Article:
In any event, given that SRA seems to have been given a less than fair trial but appeared to be the most widely preferred by the teachers, there should be no question that the district will pilot SRA. I'm with Parent. Let's stop with the avant garde nonsense and just educate the kids already, with the least controversial and still well-regarded program available. Skelly needs to have the district pilot SRA and postpone the decision a year, if not just adopt SRA in the first place. The question at this point is, will the committee stand on its recommendation of EDM and demand that Skelly "support" its decision?

OhloneParDuveneck/St. Francis

on Apr 13, 2009 at 7:49 pm

OhlonePar, Duveneck/St. Francison Apr 13, 2009 at 7:49 pm

McGraw-Hill's a large media corporation. My guess is that the SRA unit operates pretty separately from the EDM set.

Still, who turns down a big textbook sale?

Jerry UnderdalBarron Park

on Apr 13, 2009 at 8:54 pm

Jerry Underdal, Barron Parkon Apr 13, 2009 at 8:54 pm

I think I jumped in prematurely to approve holding up the adoption process to pilot SRA Real Math. I was under the impression that there was strong support for SRA Real Math on the committee at the start, which was frustrated by the company's marketing decision not to encourage or facilitate piloting SRA Real Math in California. I've since learned was not the case. It was one of the programs they wanted to look at, but not more than that.

I still am interested to know the relative strengths of the programs in avoiding textbook-driven standards clutter, but unless there's reason to believe that SRA Real Math is outstanding in this regard and that teachers would prefer it to Everyday Mathematics, it would be a waste of the time and energy expended this year to hold off on a decision for another year.

BP MomBarron Park

on Apr 13, 2009 at 9:06 pm

BP Mom, Barron Parkon Apr 13, 2009 at 9:06 pm

Well, pilot is not necessary - the teachers can either go with SRA or with Envision. EDM is just not a good choice. And, Skelly is concerned about the district's and committee's "waste of time and energy" I am worried about the time and energy SO MANY parents, teachers and kids will spend when they use EDM. Secondly, why think of this as waste of time of committee - this is due diligence. And, yes, this was their first choice and they wanted to look at it. The fact that they did not look at it tells me that SRA was not given a fair chance!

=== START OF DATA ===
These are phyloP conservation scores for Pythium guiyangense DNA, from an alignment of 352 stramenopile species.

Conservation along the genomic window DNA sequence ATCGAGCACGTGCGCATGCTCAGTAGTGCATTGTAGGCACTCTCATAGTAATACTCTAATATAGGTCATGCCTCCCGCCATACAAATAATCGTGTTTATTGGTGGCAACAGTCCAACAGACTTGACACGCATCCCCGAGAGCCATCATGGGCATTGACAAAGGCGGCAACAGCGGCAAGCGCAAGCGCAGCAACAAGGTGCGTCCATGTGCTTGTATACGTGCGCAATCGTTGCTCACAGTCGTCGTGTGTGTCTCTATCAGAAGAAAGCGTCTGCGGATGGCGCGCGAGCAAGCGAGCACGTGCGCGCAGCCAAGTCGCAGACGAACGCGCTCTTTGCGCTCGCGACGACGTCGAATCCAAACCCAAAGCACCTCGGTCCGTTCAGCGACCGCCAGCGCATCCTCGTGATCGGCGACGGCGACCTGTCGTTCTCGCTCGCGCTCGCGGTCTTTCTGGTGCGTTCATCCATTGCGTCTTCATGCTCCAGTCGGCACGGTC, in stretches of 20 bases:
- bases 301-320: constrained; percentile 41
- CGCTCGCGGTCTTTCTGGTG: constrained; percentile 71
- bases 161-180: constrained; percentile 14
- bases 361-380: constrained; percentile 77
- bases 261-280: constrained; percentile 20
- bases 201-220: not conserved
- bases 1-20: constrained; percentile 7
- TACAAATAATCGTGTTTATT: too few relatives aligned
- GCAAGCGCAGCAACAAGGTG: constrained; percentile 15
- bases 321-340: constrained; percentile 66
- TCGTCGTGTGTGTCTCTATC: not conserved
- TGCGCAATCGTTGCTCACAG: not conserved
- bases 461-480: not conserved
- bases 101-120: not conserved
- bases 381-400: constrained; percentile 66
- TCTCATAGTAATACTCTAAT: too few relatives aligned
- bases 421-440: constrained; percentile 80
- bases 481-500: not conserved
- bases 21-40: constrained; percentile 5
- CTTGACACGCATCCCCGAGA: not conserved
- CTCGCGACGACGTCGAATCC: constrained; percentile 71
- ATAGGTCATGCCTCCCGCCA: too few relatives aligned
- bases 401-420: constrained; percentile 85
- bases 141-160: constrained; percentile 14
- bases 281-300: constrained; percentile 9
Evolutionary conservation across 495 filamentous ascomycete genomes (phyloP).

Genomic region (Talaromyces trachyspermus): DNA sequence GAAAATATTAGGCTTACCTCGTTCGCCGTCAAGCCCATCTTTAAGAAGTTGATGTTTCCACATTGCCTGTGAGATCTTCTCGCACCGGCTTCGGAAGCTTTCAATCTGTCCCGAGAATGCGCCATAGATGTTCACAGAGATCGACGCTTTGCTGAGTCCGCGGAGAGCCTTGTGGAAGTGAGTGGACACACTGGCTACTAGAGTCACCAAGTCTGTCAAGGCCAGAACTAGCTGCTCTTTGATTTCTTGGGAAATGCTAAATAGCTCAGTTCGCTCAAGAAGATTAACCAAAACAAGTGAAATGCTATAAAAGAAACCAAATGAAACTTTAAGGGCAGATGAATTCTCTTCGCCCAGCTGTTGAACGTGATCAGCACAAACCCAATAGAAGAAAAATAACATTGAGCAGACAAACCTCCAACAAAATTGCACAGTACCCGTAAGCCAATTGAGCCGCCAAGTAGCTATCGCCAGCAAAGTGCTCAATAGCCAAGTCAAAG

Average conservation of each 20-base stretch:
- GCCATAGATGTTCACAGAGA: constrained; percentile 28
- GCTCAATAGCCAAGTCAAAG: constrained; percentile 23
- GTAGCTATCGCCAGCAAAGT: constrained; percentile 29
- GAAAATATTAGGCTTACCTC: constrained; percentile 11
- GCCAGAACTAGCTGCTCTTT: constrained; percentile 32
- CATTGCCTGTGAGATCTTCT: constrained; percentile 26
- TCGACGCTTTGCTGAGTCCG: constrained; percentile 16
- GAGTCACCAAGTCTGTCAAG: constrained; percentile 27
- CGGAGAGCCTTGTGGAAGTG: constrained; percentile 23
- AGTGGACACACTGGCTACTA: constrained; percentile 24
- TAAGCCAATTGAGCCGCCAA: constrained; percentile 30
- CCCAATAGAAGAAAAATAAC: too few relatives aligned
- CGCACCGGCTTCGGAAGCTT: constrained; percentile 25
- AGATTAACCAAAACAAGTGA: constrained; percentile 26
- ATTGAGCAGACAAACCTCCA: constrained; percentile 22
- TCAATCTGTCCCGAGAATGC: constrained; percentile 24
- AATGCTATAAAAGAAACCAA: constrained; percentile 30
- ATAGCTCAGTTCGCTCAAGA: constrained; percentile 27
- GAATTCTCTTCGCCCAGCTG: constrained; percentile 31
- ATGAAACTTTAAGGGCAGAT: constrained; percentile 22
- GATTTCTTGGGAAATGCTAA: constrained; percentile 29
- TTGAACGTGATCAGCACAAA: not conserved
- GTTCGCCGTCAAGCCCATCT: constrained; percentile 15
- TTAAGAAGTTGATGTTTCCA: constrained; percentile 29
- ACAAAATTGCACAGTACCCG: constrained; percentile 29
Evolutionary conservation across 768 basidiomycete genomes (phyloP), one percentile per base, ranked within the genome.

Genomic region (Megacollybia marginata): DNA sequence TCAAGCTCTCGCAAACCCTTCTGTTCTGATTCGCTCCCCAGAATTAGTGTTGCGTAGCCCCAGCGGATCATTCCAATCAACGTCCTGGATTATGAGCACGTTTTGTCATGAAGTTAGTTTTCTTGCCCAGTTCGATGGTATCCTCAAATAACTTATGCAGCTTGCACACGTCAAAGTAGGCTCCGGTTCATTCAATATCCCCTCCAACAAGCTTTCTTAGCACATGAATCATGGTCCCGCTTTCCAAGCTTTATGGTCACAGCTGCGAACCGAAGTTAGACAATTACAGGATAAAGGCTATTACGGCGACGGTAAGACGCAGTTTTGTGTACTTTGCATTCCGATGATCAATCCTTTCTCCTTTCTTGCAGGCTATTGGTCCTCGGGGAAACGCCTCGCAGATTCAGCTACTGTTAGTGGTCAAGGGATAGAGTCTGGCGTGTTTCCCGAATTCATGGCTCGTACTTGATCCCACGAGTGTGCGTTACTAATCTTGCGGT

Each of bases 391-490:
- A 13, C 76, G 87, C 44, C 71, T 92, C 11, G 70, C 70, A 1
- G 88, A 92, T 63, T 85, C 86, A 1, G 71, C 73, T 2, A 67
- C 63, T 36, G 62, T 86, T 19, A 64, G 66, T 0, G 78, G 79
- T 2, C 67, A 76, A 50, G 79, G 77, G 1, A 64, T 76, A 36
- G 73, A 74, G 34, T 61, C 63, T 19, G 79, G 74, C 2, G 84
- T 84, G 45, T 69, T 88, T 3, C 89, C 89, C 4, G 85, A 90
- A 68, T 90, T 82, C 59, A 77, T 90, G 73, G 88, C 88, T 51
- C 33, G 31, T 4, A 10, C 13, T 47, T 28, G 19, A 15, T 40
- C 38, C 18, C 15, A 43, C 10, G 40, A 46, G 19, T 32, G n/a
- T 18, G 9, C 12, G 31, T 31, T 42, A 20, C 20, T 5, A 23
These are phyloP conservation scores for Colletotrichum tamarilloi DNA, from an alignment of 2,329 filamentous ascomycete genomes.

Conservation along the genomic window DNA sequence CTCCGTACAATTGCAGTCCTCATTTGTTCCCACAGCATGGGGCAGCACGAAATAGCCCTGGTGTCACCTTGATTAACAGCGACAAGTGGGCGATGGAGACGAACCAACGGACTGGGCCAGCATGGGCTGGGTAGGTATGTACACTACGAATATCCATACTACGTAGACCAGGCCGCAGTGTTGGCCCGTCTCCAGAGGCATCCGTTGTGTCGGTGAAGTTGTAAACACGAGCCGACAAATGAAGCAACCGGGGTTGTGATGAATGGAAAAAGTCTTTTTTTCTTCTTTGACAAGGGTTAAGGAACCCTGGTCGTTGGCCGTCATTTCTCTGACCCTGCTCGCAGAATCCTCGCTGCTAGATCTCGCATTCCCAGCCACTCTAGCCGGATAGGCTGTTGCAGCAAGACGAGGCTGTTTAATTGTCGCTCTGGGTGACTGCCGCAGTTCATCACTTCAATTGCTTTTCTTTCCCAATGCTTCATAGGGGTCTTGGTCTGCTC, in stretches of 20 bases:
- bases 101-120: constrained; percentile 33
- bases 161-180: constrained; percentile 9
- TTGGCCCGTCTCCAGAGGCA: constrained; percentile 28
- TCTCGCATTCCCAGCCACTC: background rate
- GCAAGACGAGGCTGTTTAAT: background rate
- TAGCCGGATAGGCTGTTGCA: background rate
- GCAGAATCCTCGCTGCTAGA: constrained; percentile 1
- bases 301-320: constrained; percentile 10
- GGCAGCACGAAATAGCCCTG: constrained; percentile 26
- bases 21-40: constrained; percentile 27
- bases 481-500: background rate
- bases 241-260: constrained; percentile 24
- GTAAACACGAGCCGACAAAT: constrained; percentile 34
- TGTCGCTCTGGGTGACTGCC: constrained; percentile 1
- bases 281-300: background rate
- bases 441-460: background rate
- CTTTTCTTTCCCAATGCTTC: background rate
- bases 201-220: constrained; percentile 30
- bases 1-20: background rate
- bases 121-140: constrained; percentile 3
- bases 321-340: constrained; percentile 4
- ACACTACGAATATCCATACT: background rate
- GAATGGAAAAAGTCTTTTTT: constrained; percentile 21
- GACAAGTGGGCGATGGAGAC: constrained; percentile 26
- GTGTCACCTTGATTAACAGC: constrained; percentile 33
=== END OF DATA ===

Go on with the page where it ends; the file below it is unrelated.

realityJLS Middle School

on Apr 13, 2009 at 9:14 pm

reality, JLS Middle Schoolon Apr 13, 2009 at 9:14 pm

Jerry, what ios your source for the information that the teachers were just sort of interested in considering SRA? I ask because the minutes suggest the interest was considerably more enthusiastic than that. I am concerned about the level of disinformation that has historically gotten passed around this district.

If the committee was only vaguely interested in SRA as you imply, why is that? Why did they not consider the significant studies and reviews that hold SRA up as a great alternative and pan EDM. That question has yet to be answered. The closest we've gotten withthe committee is "we know better than you."

Jerry UnderdalBarron Park

on Apr 13, 2009 at 10:29 pm

Jerry Underdal, Barron Parkon Apr 13, 2009 at 10:29 pm

Reality,

I don't think it was a case of being just "vaguely interested", but it doesn't seem to have been a case of "just got to have this!" either. And when the committee got what they perceived as a brush-off from the SRA Real Math sales team they went ahead with piloting two instead of three choices. You can't push a string, and a potential customer can't make a company do a good job of promoting its product.

BP MomBarron Park

on Apr 13, 2009 at 10:39 pm

BP Mom, Barron Parkon Apr 13, 2009 at 10:39 pm

Jerry - so someone messed up - either the committee of the publisher. But, our kids will pay the price. Is that fair?

BP MomBarron Park

on Apr 13, 2009 at 10:51 pm

BP Mom, Barron Parkon Apr 13, 2009 at 10:51 pm

All - let's all wakeup! this is not the time to point fingers. EDM is clearly not a good choice. Let's not get bogged down by she-said he-said. Let's not play with our kids future.

If you care enough - show up to the Board meeting on Tues April 14th at 6:30pm at 25 Churchill, Palo Alto.

And, let the board know how you feel. The Board will consider voting this down only if they are sure enough parents are against EDM.

OhloneParDuveneck/St. Francis

on Apr 13, 2009 at 11:18 pm

OhlonePar, Duveneck/St. Francison Apr 13, 2009 at 11:18 pm

Why, again, is anyone assuming that our teachers don't know how to get the best out of a math textbook? EDM doesn't sound particularly experimental--it sounds like it's been used and studied and what's good and bad about it is pretty well known.

Give SRA a tryAnother Palo Alto neighborhood

on Apr 14, 2009 at 12:20 am

Give SRA a try, Another Palo Alto neighborhoodon Apr 14, 2009 at 12:20 am